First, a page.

Threat Susceptibility: Achieving Cyber Resiliency Goals

Threat Susceptibility: Achieving Cyber Resiliency Goals

Cyber resiliency goals (i.e., anticipate, withstand, recover, and adapt) support the linkage between the risk management decisions at the mission or business process and system levels and the organization’s risk management strategy. To address cyber resiliency, an organization’s risk management strategy needs to include its threat-framing with respect to cyber threats, its strategies for achieving cyber resiliency goals, and its choice of factors to use when prioritizing and interpreting cyber resiliency objectives at the mission or business process level and at the system level.

In the blog post “The Art of Attack vs. the Science of Resilience” Omri wrote

Resilience relies on the ability to anticipate and withstand cyber risk, so the path to resilience is through detailed cyber risk assessment and actionable, timely cyber risk management.

Let’s look a bit more closely at NIST’s cyber resiliency goals and the strategies for achieving cyber resiliency goals as part of the organization’s risk management strategy.

Anticipate – Maintain a state of informed preparedness for adversity.

Deterrence, avoidance, and prevention are strategies for anticipating potential threats. Other strategies include planning (i.e., identifying available resources and creating plans for using those resources if a threat materializes), preparation (i.e., changing the set of available resources and exercising plans), and morphing (i.e., changing the system on an ongoing basis in order to change the attack surface).

Withstand – Continue essential mission or business functions despite adversity.

Strategies for withstanding the realization of potential threats, even when those threats are not detected, include absorption (i.e., accepting some level of damage to a given set of system elements, taking actions to reduce the impacts to other system elements or to the system as a whole, and repairing damage automatically), deflection (i.e., transferring threat events or their effects to different system elements or to systems other than those that were targeted or initially affected), and discarding (i.e., removing system elements or even a system as a whole based on indications of damage and either replacing those elements or enabling the system or mission or business process to operate without them).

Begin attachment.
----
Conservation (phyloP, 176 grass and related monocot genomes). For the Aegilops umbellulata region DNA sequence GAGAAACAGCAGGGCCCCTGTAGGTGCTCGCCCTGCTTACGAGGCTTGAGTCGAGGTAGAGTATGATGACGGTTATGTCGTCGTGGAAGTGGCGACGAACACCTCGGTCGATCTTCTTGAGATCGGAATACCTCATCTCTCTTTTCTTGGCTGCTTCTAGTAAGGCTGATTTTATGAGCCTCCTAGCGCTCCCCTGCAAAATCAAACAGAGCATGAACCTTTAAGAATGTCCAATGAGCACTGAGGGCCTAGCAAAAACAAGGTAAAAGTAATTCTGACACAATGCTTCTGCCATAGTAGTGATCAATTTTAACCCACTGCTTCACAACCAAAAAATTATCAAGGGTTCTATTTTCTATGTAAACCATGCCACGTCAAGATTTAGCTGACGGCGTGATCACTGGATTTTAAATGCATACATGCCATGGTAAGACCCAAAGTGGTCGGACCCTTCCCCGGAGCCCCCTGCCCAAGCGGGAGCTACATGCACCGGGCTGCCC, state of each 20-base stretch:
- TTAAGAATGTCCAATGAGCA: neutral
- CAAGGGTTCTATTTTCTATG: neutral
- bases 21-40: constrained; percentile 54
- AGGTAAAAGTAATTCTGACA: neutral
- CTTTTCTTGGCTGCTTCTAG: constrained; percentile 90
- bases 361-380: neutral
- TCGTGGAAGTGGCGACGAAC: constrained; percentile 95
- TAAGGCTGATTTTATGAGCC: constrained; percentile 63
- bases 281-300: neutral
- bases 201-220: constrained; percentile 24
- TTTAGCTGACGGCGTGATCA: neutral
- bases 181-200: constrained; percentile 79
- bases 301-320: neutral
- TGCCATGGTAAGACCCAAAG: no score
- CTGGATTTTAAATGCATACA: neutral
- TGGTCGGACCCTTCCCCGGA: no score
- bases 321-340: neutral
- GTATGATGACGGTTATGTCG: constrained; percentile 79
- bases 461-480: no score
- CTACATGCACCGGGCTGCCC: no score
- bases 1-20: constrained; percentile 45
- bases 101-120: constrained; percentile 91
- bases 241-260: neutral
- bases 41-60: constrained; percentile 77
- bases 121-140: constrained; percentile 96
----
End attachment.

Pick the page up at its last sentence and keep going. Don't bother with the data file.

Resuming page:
Recover – Restore mission or business function during and after adversity.

Strategies for recovery include reversion (i.e., replicating a prior state that is known to be acceptable), reconstitution (i.e., replicating critical and supporting functions to an acceptable level or using existing system resources), and replacement (i.e., replacing damaged, suspect, or selected system elements with new ones or repurposing existing system elements to serve different functions in order to perform critical and supporting functions, possibly in different ways). Detection can support the selection of a recovery strategy. However, a system can apply these strategies independent of detection to change the attack surface.

Adapt – Modify mission or business functions and/or supporting capabilities in response to predicted changes in the technical, operational, or threat environments.